Mutant disrupted-in-schizophrenia 1 in astrocytes: Focus on glutamate metabolism

Sofya Abazyan, Eun Ju Yang, Bagrat Abazyan, Meng Xia, Chunxia Yang, Camilo Rojas, Barbara Slusher, Rita Sattler, Mikhail Pletnikov

Research output: Contribution to journalArticlepeer-review


Disrupted-in-schizophrenia 1 (DISC1) is a genetic risk factor that has been implicated in major mental disorders. DISC1 binds to and stabilizes serine racemase to regulate production of D-serine by astrocytes, contributing to glutamate (GLU) neurotransmission. However, the possible involvement of astrocytic DISC1 in synthesis, metabolism, reuptake, or secretion of GLU remains unexplored. Therefore, we studied the effects of dominant-negative mutant DISC1 on various aspects of GLU metabolism by using primary astrocyte cultures and hippocampal tissue from transgenic mice with astrocyte-restricted expression of mutant DISC1. Although mutant DISC1 had no significant effects on astrocyte proliferation, GLU reuptake, glutaminase, or glutamate carboxypeptidase II activity, expression of mutant DISC1 was associated with increased levels of alanine-serine-cysteine transporter 2, vesicular glutamate transporters 1 and 3 in primary astrocytes and in the hippocampus, and elevated expression of the NR1 subunit and diminished expression of the NR2A subunit of N-methyl-D-aspartate (NMDA) receptors in the hippocampus, at postnatal day 21. Our findings indicate that decreased D-serine production by astrocytic mutant DISC1 might lead to compensatory changes in levels of the amino acid transporters and NMDA receptors in the context of tripartite synapse.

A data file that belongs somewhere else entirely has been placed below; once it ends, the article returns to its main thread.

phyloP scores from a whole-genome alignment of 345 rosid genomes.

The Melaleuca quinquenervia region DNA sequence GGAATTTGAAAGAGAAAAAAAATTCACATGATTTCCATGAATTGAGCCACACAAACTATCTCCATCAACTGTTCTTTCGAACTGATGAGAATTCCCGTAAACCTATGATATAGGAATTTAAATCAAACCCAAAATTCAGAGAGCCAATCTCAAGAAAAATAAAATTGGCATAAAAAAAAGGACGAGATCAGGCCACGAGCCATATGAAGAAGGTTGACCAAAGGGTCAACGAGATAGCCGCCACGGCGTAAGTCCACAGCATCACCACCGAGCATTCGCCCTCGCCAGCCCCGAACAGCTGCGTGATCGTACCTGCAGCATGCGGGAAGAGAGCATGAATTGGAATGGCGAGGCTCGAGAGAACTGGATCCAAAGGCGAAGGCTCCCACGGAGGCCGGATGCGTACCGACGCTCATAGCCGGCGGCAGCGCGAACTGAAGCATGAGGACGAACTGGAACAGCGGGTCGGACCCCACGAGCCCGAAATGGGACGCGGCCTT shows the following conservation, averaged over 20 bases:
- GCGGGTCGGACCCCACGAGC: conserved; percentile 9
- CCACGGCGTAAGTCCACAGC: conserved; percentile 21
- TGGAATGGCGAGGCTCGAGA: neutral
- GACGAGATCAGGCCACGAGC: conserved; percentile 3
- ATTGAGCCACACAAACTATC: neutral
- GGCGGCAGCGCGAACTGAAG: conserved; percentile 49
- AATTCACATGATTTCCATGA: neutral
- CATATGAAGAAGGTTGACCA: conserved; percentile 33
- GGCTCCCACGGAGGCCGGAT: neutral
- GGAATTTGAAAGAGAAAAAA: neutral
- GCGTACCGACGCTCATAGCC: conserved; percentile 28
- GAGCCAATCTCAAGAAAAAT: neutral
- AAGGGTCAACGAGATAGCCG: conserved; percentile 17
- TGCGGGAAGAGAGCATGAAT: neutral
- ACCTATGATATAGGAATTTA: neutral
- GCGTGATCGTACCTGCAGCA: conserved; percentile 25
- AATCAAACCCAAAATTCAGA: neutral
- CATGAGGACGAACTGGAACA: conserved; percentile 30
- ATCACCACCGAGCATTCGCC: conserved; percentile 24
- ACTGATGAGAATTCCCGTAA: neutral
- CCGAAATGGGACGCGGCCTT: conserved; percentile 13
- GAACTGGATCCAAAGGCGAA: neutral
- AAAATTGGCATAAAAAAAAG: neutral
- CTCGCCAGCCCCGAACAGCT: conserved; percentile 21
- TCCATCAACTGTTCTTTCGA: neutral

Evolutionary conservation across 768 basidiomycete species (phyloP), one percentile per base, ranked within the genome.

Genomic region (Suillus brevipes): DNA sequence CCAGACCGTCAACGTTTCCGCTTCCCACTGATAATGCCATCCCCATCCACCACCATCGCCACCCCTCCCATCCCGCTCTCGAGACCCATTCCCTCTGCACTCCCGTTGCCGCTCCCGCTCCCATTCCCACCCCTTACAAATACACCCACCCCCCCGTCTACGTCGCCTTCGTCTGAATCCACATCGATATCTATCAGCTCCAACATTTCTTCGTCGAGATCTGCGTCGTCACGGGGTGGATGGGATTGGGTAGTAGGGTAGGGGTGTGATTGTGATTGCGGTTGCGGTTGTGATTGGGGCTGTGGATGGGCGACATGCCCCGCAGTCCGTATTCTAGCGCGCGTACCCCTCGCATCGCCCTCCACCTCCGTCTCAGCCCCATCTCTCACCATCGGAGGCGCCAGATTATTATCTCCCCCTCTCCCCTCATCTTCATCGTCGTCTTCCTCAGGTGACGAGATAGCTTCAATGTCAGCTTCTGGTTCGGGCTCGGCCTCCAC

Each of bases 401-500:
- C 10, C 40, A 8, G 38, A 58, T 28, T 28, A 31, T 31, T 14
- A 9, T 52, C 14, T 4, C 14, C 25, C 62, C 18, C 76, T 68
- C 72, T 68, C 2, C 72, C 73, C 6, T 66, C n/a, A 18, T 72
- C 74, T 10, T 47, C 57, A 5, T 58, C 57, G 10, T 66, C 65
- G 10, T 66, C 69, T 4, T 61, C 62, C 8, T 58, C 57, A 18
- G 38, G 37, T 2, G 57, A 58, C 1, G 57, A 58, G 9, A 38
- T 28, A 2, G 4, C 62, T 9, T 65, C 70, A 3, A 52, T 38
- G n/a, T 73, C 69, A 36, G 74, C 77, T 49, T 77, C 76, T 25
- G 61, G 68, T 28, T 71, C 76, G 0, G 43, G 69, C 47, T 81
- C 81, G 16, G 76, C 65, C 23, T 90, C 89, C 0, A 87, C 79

Original languageEnglish (US)
Pages (from-to)1659-1668
Number of pages10
JournalJournal of neuroscience research
Issue number12
StatePublished - Dec 1 2014


  • ASCT2
  • D-serine
  • Glutamate uptake
  • NMDA
  • Psychiatric disease

ASJC Scopus subject areas

  • Cellular and Molecular Neuroscience


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